Image Credit: Guantanamo jog, The U.S. Army

July 28, 2015; Reuters

A complaint has been lodged against the U.S. Department of Defense charging officials for ignoring health concerns from personnel for years.

Cancer clusters, like the famous cases of childhood leukemia in Woburn, Massachusetts, and Tom’s River, New Jersey, have been notoriously difficult to substantiate. Even before a scientific link can be established, there must be a concerted effort by the community members to bring the issue to the attention of public health officials, to be taken seriously or ignored. Lois Gibbs was the leader of one of the first largely grassroots movements to address a widespread toxic contamination of her community. Gibbs led an activist residential movement to relocate away from their town Love Canal, New York, after contaminants began creating noticeable health problems. Gibbs went on to form her own nonprofit, but the activist spirit behind the push for answers in situations where a cluster is suspected has been a common thread for the past 40 years.

In much the same way, a current employee at Guantánamo Bay is also pushing for change, and trying to hold government officials accountable. At Guantánamo Bay, a complaint alleging a cancer cluster has been gaining strong support from former and current employees that have long suspected (and reported) health problems linked to the site that were seemingly ignored by officials for years.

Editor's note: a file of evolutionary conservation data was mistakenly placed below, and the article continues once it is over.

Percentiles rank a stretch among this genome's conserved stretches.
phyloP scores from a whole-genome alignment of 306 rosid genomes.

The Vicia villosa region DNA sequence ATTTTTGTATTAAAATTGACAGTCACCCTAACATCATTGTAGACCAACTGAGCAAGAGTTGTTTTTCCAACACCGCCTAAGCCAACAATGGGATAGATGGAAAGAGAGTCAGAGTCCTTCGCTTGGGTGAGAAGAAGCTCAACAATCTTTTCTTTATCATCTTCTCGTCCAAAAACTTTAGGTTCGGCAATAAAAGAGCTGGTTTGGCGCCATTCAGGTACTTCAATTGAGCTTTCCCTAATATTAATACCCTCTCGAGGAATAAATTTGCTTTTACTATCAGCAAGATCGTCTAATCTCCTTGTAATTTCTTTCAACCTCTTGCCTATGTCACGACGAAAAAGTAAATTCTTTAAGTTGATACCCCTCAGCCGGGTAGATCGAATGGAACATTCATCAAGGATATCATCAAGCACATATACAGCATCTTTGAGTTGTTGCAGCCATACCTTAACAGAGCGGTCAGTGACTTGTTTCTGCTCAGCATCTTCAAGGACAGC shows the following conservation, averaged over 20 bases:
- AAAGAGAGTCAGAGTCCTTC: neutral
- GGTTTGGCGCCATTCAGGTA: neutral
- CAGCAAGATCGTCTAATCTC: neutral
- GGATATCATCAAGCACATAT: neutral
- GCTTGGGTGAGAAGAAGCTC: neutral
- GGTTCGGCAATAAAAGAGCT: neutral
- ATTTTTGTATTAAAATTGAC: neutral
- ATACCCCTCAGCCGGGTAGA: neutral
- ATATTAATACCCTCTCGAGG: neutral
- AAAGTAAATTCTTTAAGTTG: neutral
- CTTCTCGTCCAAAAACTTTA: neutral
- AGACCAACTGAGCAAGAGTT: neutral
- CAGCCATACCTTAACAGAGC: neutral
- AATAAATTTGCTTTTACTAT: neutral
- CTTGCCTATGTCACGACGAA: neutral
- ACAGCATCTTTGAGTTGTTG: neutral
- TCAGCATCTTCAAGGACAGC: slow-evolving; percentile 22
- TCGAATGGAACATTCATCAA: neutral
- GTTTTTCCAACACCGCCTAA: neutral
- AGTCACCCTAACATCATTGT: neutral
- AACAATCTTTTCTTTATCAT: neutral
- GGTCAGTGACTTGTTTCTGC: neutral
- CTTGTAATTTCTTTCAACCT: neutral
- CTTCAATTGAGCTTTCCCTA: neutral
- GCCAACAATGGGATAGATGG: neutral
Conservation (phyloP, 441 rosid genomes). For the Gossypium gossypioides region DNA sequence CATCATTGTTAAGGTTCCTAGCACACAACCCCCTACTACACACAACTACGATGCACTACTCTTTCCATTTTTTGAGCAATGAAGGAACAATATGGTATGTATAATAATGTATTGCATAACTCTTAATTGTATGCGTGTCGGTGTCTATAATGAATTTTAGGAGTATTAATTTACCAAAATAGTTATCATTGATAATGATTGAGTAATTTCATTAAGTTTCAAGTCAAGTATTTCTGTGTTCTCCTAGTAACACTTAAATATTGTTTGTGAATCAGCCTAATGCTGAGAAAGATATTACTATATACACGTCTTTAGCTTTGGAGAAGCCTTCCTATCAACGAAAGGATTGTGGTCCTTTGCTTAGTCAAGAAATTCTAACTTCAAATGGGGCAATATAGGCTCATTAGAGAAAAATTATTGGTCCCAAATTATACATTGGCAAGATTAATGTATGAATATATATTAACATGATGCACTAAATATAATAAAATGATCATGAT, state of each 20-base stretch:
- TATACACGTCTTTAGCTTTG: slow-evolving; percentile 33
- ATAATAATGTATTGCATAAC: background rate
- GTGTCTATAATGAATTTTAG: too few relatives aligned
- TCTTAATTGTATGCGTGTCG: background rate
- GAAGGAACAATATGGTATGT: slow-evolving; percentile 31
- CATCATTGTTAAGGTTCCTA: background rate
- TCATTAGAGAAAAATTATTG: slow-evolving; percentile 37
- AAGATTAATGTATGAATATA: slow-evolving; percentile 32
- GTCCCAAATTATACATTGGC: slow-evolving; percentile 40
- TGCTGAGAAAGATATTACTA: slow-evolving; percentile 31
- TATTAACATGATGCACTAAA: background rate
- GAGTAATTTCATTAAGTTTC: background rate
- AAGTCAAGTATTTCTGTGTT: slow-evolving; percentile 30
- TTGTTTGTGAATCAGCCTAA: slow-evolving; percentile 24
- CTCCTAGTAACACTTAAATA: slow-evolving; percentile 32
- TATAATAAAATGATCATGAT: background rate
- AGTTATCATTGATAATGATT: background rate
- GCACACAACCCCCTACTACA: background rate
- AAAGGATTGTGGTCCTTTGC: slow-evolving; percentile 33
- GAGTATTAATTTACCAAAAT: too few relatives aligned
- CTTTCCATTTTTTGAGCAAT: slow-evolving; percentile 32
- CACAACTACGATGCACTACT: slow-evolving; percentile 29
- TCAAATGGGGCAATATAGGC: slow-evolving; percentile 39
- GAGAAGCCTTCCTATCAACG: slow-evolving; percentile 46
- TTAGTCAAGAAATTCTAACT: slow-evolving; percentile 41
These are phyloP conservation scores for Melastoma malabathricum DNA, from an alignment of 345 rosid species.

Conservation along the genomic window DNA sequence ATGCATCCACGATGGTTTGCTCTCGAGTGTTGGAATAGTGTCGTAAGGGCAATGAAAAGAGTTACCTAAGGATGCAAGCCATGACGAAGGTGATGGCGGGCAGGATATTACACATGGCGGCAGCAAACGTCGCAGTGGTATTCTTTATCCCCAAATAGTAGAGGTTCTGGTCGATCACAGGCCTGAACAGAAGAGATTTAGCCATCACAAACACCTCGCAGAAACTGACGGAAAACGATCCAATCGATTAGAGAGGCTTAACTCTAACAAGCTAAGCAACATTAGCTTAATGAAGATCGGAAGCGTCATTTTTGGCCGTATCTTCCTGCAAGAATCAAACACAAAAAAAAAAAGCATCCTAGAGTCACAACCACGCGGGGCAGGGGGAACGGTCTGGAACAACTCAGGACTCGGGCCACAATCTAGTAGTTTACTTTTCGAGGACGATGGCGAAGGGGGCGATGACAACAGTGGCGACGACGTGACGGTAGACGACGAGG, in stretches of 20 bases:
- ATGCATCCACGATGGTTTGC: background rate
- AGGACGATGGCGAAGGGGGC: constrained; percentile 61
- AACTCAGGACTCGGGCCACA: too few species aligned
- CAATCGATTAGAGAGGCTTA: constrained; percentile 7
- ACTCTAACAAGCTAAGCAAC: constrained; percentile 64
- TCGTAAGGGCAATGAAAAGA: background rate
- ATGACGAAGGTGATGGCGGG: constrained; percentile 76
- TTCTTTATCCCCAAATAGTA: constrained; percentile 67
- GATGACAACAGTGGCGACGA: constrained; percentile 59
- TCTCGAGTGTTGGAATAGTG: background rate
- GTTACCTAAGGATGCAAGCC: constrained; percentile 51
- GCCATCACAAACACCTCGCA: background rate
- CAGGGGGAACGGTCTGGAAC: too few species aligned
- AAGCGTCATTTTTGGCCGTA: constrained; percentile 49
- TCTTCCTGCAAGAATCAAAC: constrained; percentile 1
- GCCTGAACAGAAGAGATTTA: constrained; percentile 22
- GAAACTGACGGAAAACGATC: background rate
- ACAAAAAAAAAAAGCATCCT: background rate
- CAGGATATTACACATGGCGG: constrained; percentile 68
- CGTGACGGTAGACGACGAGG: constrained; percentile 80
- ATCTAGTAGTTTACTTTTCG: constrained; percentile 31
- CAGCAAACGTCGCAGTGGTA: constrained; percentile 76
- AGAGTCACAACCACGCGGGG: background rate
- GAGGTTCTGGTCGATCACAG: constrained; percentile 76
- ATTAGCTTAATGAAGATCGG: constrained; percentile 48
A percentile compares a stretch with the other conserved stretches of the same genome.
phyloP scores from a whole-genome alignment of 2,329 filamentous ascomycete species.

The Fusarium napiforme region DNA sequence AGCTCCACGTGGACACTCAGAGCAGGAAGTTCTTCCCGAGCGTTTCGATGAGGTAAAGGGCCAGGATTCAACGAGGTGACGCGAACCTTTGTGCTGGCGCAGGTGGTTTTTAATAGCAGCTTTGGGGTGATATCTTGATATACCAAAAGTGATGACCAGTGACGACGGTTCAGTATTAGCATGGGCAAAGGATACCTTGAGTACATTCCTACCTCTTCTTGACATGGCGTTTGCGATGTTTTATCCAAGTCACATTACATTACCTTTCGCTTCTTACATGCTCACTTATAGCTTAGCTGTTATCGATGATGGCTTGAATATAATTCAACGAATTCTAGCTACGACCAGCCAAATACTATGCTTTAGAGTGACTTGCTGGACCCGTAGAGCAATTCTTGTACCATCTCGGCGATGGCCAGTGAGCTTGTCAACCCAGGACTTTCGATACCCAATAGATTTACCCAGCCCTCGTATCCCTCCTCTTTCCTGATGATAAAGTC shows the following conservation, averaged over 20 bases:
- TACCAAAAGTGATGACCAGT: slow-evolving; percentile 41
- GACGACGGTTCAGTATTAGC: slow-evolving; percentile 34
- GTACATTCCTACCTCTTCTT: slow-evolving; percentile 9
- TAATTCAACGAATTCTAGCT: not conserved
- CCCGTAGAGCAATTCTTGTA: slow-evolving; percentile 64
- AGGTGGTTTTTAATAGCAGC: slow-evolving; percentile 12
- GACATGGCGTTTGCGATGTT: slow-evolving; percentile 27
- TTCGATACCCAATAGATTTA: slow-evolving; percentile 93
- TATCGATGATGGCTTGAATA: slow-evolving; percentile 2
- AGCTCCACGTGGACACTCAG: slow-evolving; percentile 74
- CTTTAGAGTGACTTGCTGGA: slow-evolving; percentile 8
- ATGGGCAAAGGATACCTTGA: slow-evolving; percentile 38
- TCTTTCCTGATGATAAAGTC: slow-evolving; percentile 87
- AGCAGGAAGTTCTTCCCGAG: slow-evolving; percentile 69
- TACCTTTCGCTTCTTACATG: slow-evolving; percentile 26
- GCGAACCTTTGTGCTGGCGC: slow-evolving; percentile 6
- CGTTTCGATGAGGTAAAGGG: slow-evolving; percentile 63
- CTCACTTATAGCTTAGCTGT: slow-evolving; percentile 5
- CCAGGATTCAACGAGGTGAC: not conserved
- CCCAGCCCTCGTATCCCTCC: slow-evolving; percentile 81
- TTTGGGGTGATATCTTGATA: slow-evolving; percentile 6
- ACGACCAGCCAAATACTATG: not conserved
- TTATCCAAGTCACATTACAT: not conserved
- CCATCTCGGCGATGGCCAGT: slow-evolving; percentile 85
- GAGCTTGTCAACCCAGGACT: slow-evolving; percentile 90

The U.S. Navy is investigating reports in a complaint filed against the U.S. Defense Department’s Office of the Inspector General, alleging the existence of a cancer cluster in Guantánamo Bay’s war court site after at least seven military and civilian employees working at the camp were diagnosed with a variety of different cancers. Cancer clusters occur when unusually high numbers of people around the same geographic region develop the same illness from a common cause.

“The Department of Defense is aware of concerns about possible carcinogens around the Department of Defense Military Commissions site,” said base spokeswoman Kelly Wirfel, in an e-mail from Guantánamo. “We take any health concerns very seriously. Working together with the Navy Marine Corps Public Health Center and other environmental and health officials, Navy Region Southeast is looking into this to identify whatever steps may be necessary to address these concerns. We will keep everyone informed as we go along.”

The complaint was filed by a Navy Reserves attorney who had worked at the camp on July 14th, just days before the death of Navy Lieutenant Commander Bill Kuebler, a former war court lawyer on July 17th, at the age of 44. Kuebler had been representing Canadian captive Omar Khadr before his death from appendix cancer between 2007 and 2009. The complaint says that there has been an unusually large number of people who have been diagnosed out of the 200 prosecutors, defense attorneys, and other employees who have worked at the base. Those who have been affected were between the ages of 35 and 52, and their cancers include lymphoma, brain, appendix, and colon. Three have died so far, and Kuebler’s was a particularly aggressive cancer.